Im­ages re­veal crashed Mars lan­der

Malta Independent - - SCIENCE -

The Euro­pean Space Agency has tried hard to avoid us­ing the words “crash” or “fail­ure” about its at­tempted Mars landing but the fate of the space­craft is cru­elly ex­posed in new pic­tures.

The Schi­a­par­elli lan­der is seen in greater de­tail than ever be­fore, ly­ing on the Mar­tian sur­face.

It is well within its in­tended landing zone but ob­vi­ously un­able to func­tion.

The im­ages, gath­ered by Nasa, could pro­vide im­por­tant new clues about what went wrong.

They show a dark patch around the cap­sule - a pos­si­ble hint that a fuel tank ex­ploded and the in­di­ca­tion is that the im­pact gouged out a crater 50cm deep.

Last week’s landing - a joint Esa-Rus­sian Space Agency (Roscos­mos) en­deav­our - was billed as a “tech­nol­ogy demon­stra­tor” to pave the way for a far big­ger ven­ture in 2020 with a so­phis­ti­cated rover to hunt for clues about life.

The loss raises dif­fi­cult ques­tions about the risks in­volved in that fol­low-on mis­sion and whether Esa’s mem­ber gov­ern­ments will be too ner­vous to pledge the funds needed to mount it.

The Schi­a­par­elli space­craft was meant to touch down last week us­ing a com­bi­na­tion of a heat­shield and a para­chute to slow its fall and retro-rock­ets to lower it to the sur­face.

In­stead com­mu­ni­ca­tions were lost dur­ing what should have been the fi­nal minute of the de­scent and it is es­ti­mated that the space­craft hit the ground at about 300kph.

It was quickly es­tab­lished that the para­chute and back cover were re­leased ear­lier than they should have been, ac­cord­ing to a pre-pro­grammed se­quence of tasks.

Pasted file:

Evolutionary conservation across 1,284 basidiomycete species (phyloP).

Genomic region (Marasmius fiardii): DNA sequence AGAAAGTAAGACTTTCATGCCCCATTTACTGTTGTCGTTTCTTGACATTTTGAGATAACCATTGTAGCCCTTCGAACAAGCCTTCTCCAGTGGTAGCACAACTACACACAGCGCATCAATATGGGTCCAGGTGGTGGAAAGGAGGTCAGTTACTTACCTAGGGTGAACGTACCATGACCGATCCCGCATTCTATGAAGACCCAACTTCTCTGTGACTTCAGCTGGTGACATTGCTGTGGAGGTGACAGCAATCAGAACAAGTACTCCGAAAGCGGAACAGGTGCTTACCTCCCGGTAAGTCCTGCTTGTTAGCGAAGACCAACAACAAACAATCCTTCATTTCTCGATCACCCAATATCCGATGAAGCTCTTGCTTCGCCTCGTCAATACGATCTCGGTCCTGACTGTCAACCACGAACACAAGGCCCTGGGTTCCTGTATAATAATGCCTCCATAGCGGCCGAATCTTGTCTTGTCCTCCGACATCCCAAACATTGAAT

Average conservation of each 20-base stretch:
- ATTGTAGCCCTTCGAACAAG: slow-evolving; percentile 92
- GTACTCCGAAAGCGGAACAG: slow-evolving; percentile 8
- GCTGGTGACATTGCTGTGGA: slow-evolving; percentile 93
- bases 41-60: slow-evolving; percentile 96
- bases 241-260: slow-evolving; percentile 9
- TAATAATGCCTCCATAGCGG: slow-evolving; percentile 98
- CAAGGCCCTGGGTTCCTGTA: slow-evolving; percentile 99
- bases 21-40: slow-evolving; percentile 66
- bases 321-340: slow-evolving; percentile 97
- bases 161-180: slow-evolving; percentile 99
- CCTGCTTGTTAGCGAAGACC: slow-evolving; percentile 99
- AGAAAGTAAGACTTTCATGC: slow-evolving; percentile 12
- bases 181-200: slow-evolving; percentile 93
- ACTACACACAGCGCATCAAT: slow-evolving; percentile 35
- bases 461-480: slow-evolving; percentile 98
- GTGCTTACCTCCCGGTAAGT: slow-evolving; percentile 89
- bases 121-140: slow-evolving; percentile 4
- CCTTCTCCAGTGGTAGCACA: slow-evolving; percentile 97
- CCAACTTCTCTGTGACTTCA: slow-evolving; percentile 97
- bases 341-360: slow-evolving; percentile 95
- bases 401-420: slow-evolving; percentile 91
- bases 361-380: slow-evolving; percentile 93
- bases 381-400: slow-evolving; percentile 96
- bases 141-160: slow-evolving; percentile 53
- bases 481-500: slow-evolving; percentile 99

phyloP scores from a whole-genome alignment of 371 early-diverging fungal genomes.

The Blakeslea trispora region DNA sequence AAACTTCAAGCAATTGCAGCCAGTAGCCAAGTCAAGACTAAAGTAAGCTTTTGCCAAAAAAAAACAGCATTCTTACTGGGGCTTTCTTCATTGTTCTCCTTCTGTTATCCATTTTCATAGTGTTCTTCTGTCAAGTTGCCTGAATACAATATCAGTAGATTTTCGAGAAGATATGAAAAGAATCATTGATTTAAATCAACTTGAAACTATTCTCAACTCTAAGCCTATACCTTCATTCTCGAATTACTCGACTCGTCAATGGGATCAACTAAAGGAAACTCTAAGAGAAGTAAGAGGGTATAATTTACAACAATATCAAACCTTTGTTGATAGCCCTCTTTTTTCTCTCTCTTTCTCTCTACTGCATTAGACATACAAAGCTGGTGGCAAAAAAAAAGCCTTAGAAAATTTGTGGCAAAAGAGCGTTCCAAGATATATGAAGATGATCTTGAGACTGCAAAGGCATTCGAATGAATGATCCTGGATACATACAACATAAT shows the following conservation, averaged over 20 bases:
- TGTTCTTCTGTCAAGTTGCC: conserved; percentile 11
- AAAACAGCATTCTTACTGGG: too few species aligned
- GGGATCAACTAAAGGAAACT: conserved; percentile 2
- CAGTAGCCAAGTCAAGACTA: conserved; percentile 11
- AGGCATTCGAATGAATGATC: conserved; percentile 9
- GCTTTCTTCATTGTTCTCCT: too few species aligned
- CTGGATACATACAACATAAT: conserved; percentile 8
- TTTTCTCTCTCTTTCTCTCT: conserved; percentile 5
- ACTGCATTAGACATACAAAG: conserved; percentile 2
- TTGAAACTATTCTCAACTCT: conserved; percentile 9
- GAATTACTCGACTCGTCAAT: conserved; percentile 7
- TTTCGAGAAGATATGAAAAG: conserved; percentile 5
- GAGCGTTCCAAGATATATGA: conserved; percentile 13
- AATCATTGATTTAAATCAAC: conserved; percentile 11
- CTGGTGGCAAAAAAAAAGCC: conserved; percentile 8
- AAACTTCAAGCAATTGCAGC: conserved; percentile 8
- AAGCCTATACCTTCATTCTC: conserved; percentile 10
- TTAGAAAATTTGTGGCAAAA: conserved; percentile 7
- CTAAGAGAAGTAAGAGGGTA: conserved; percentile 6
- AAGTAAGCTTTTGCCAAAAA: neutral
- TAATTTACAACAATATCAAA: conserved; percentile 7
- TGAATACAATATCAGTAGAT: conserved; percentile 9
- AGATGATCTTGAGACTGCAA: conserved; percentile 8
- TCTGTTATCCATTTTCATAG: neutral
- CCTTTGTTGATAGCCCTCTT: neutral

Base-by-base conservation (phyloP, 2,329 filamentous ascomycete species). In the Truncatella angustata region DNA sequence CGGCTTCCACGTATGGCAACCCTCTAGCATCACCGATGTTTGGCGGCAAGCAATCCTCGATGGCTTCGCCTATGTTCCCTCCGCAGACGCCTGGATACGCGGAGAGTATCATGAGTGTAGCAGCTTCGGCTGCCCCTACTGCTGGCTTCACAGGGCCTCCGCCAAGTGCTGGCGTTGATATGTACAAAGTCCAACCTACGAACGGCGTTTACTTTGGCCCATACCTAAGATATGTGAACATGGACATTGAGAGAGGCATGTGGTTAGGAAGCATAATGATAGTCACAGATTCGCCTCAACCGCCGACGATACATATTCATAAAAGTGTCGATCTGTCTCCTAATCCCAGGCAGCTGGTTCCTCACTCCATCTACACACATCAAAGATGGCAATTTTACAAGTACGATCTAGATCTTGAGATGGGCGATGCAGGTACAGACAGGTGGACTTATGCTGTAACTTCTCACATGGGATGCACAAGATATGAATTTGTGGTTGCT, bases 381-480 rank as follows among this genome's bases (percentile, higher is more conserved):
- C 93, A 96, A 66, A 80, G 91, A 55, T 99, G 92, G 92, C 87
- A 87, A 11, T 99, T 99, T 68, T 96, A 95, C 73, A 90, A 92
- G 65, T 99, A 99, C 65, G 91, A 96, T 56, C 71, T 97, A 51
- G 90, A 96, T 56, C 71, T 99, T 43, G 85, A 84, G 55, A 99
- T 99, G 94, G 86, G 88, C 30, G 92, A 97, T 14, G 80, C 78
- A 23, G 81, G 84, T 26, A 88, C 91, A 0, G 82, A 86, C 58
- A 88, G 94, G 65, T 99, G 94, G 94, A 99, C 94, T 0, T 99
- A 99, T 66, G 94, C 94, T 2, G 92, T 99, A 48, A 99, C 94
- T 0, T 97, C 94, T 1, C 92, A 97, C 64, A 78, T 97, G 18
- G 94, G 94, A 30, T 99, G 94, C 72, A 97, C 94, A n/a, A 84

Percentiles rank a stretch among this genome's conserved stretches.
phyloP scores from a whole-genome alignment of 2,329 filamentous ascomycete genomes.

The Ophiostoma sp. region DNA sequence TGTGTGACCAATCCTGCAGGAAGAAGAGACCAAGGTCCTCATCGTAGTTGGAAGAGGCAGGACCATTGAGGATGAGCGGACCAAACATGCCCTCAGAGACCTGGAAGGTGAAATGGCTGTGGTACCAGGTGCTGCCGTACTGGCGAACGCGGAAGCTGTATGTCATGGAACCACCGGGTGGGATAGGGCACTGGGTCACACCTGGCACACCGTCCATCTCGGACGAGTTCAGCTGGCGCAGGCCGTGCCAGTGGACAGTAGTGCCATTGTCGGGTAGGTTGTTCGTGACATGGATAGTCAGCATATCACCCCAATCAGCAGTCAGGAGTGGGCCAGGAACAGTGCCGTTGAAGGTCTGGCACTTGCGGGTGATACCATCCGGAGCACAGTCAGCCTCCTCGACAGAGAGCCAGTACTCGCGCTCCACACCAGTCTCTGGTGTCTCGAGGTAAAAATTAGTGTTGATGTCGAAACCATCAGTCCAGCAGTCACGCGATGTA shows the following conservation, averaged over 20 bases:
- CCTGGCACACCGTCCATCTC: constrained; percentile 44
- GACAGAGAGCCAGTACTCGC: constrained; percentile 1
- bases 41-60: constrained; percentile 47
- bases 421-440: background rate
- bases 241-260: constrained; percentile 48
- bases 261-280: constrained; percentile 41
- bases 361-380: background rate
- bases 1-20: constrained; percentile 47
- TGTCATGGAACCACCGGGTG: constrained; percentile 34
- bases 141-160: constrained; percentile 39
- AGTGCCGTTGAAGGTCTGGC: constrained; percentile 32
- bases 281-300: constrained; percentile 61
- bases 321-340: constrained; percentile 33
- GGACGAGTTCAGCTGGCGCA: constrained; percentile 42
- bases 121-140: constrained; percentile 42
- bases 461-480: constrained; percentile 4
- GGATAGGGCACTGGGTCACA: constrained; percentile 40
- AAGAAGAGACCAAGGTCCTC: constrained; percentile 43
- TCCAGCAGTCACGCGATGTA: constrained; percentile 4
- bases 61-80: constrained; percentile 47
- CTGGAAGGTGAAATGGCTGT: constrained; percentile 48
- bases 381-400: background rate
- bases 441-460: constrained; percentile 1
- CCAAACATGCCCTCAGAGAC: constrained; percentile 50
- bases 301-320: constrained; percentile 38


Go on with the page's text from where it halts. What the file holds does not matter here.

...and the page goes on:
It is also known that the retro­rock­ets, which should have fired for 30 sec­onds, only op­er­ated for three or four sec­onds, and the lan­der prob­a­bly fell from a height of 2-4km.

In the af­ter­math of the at­tempt, Esa’s Direc­tor-Gen­eral, Jan Wo­erner, claimed that the mis­sion was a suc­cess be­cause the space­craft trans­mit­ted data for five of the six min­utes of its de­scent, pro­vid­ing use­ful in­for­ma­tion and prov­ing that key stages of the op­er­a­tion had worked well.

He also high­lighted that the lan­der’s mother ship, known as the Trace Gas Or­biter, had been suc­cess­fully placed in an or­bit that would al­low it to sniff the Mar­tian at­mos­phere for hints of meth­ane.

Soon after the mis­sion, Nasa’s Mars Re­con­nais­sance Or­biter gath­ered pic­tures of the landing zone which re­vealed the pres­ence of two new dots in the Mar­tian land­scape - a dark one for the space­craft and a white one for the para­chute.

Now the same space­craft has used its more pow­er­ful HiRise cam­era - with a res­o­lu­tion of 30cm per pixel - to fo­cus on the landing zone and pro­duce the im­ages re­leased to­day.

In a bit­ter irony, it was the same US or­biter that man­aged to spot Europe’s ear­lier at­tempt at a Mars landing, with the Bea­gle2 mis­sion in 2003.

Those im­ages showed how the tiny craft had made it to the sur­face in one piece but then failed to fully open its so­lar pan­els which meant that it could not com­mu­ni­cate or sur­vive.

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